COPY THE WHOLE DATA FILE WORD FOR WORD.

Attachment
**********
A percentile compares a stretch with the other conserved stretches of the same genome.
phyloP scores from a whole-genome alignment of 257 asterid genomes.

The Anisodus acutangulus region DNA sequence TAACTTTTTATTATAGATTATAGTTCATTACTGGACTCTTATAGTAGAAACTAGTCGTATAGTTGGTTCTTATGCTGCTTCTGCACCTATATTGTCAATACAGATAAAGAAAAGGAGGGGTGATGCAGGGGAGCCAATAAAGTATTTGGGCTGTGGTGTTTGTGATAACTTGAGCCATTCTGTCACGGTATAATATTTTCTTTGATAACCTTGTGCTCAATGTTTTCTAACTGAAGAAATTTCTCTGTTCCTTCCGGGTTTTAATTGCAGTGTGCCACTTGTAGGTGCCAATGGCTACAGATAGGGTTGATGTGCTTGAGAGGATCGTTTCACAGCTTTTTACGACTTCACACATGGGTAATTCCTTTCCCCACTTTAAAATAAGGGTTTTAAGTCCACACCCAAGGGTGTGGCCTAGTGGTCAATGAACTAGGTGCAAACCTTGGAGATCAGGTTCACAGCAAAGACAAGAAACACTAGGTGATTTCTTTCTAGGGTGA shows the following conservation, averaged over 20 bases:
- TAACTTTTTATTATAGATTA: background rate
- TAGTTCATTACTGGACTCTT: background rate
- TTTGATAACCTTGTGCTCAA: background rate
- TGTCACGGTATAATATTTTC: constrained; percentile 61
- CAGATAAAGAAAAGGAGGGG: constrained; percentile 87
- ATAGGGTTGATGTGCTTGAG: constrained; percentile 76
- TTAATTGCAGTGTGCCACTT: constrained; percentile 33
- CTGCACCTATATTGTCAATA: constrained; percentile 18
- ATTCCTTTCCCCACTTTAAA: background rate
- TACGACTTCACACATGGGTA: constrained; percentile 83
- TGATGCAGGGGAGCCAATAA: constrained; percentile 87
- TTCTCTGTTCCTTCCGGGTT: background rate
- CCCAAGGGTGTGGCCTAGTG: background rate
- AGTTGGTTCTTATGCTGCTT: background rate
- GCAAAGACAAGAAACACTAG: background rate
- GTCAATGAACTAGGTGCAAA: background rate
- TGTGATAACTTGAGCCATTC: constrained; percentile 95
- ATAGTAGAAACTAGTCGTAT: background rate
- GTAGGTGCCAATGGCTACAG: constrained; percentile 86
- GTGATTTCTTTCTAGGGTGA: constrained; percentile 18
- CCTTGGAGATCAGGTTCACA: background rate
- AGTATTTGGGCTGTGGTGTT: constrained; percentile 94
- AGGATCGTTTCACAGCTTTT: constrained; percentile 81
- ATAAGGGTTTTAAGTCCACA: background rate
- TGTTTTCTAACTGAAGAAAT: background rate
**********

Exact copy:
A percentile compares a stretch with the other conserved stretches of the same genome.
phyloP scores from a whole-genome alignment of 257 asterid genomes.

The Anisodus acutangulus region DNA sequence TAACTTTTTATTATAGATTATAGTTCATTACTGGACTCTTATAGTAGAAACTAGTCGTATAGTTGGTTCTTATGCTGCTTCTGCACCTATATTGTCAATACAGATAAAGAAAAGGAGGGGTGATGCAGGGGAGCCAATAAAGTATTTGGGCTGTGGTGTTTGTGATAACTTGAGCCATTCTGTCACGGTATAATATTTTCTTTGATAACCTTGTGCTCAATGTTTTCTAACTGAAGAAATTTCTCTGTTCCTTCCGGGTTTTAATTGCAGTGTGCCACTTGTAGGTGCCAATGGCTACAGATAGGGTTGATGTGCTTGAGAGGATCGTTTCACAGCTTTTTACGACTTCACACATGGGTAATTCCTTTCCCCACTTTAAAATAAGGGTTTTAAGTCCACACCCAAGGGTGTGGCCTAGTGGTCAATGAACTAGGTGCAAACCTTGGAGATCAGGTTCACAGCAAAGACAAGAAACACTAGGTGATTTCTTTCTAGGGTGA shows the following conservation, averaged over 20 bases:
- TAACTTTTTATTATAGATTA: background rate
- TAGTTCATTACTGGACTCTT: background rate
- TTTGATAACCTTGTGCTCAA: background rate
- TGTCACGGTATAATATTTTC: constrained; percentile 61
- CAGATAAAGAAAAGGAGGGG: constrained; percentile 87
- ATAGGGTTGATGTGCTTGAG: constrained; percentile 76
- TTAATTGCAGTGTGCCACTT: constrained; percentile 33
- CTGCACCTATATTGTCAATA: constrained; percentile 18
- ATTCCTTTCCCCACTTTAAA: background rate
- TACGACTTCACACATGGGTA: constrained; percentile 83
- TGATGCAGGGGAGCCAATAA: constrained; percentile 87
- TTCTCTGTTCCTTCCGGGTT: background rate
- CCCAAGGGTGTGGCCTAGTG: background rate
- AGTTGGTTCTTATGCTGCTT: background rate
- GCAAAGACAAGAAACACTAG: background rate
- GTCAATGAACTAGGTGCAAA: background rate
- TGTGATAACTTGAGCCATTC: constrained; percentile 95
- ATAGTAGAAACTAGTCGTAT: background rate
- GTAGGTGCCAATGGCTACAG: constrained; percentile 86
- GTGATTTCTTTCTAGGGTGA: constrained; percentile 18
- CCTTGGAGATCAGGTTCACA: background rate
- AGTATTTGGGCTGTGGTGTT: constrained; percentile 94
- AGGATCGTTTCACAGCTTTT: constrained; percentile 81
- ATAAGGGTTTTAAGTCCACA: background rate
- TGTTTTCTAACTGAAGAAAT: background rate